Nobody cares about commodities now. They’re not “hot.” Tech stocks are the current flavor of the day.
If you want to make money, you’ve got to buy straw hats in winter. You need to buy umbrellas when it’s sunny, not when it’s raining.
If you chase momentum and excitement, if you run with the crowd, buying when others are buying, you’re likely to get trampled. When everyone is talking about these stocks on TV, when your neighbor mentions them at a cocktail party, you know the masses are interested. That means they’ve gone to a level at which you should be a seller, not a buyer.
That makes it as much a game of playing the psychology of the market as doing securities analysis. In fact, these stocks don’t lend themselves to conventional securities analysis, because there are usually just too many imponderables. Benjamin Graham never considered them; neither does Warren Buffet.
All financial markets rotate. They’re all cyclical. But commodities are by far the most cyclical of all markets.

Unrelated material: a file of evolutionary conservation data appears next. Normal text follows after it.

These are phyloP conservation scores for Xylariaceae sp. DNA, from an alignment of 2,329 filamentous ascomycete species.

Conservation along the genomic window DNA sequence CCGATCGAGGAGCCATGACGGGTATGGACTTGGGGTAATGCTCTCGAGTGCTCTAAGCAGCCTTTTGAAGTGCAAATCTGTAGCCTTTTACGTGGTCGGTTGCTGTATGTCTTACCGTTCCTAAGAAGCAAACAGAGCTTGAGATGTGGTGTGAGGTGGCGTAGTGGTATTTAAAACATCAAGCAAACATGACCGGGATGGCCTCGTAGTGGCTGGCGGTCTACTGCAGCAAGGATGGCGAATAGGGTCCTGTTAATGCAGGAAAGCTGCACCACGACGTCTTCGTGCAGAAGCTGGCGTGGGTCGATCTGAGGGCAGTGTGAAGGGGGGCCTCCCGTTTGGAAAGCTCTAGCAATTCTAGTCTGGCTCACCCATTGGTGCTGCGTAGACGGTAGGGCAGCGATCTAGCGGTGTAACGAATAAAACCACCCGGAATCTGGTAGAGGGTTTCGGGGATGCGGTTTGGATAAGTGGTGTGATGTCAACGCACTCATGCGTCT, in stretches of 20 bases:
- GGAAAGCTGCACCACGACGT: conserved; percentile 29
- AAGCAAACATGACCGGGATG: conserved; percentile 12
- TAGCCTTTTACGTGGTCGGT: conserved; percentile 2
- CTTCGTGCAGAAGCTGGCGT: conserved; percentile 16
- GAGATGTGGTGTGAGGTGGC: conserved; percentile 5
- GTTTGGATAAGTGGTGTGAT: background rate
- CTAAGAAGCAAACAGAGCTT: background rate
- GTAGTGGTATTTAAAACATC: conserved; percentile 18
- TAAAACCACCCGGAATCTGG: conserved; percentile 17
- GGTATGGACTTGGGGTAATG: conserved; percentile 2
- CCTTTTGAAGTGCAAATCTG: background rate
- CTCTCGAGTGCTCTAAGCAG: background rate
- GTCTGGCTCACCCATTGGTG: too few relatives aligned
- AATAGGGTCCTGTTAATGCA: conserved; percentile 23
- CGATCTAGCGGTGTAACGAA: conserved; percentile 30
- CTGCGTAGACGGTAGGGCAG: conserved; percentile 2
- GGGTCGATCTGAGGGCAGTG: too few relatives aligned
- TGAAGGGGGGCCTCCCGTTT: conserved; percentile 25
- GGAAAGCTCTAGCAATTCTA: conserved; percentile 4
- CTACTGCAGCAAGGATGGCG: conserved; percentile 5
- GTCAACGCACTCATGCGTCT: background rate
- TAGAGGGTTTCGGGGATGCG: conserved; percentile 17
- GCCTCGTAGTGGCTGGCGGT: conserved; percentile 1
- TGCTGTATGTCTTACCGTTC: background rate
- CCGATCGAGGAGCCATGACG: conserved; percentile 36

That’s the basic argument for buying commodities now. In five years, I expect to be saying it’s time to sell them, when commodity prices are at manic highs.
The only commodities that have been strong lately have been gold and silver. I suspect the reason for that is because gold is a monetary metal. Silver is also a monetary metal to a lesser degree, though it’s mostly an industrial metal. As the economy slows down, heading into the Greater Depression, most commodities—notwithstanding what I said earlier—could go even lower. Why? Because people will be forced to cut back consumption. Meanwhile, gold should skyrocket, because everyone’s afraid of paper money.
At this point, a lot of shrewd players are getting rid of paper and getting into gold and silver. I think it’s going to flow from there into the other commodities.
Commodity prices will go way up if we have a major war. And the clock on the wall is telling me that a major conflict is in the cards. I’m not talking about another sport war like the ones the US has been having in recent years, either.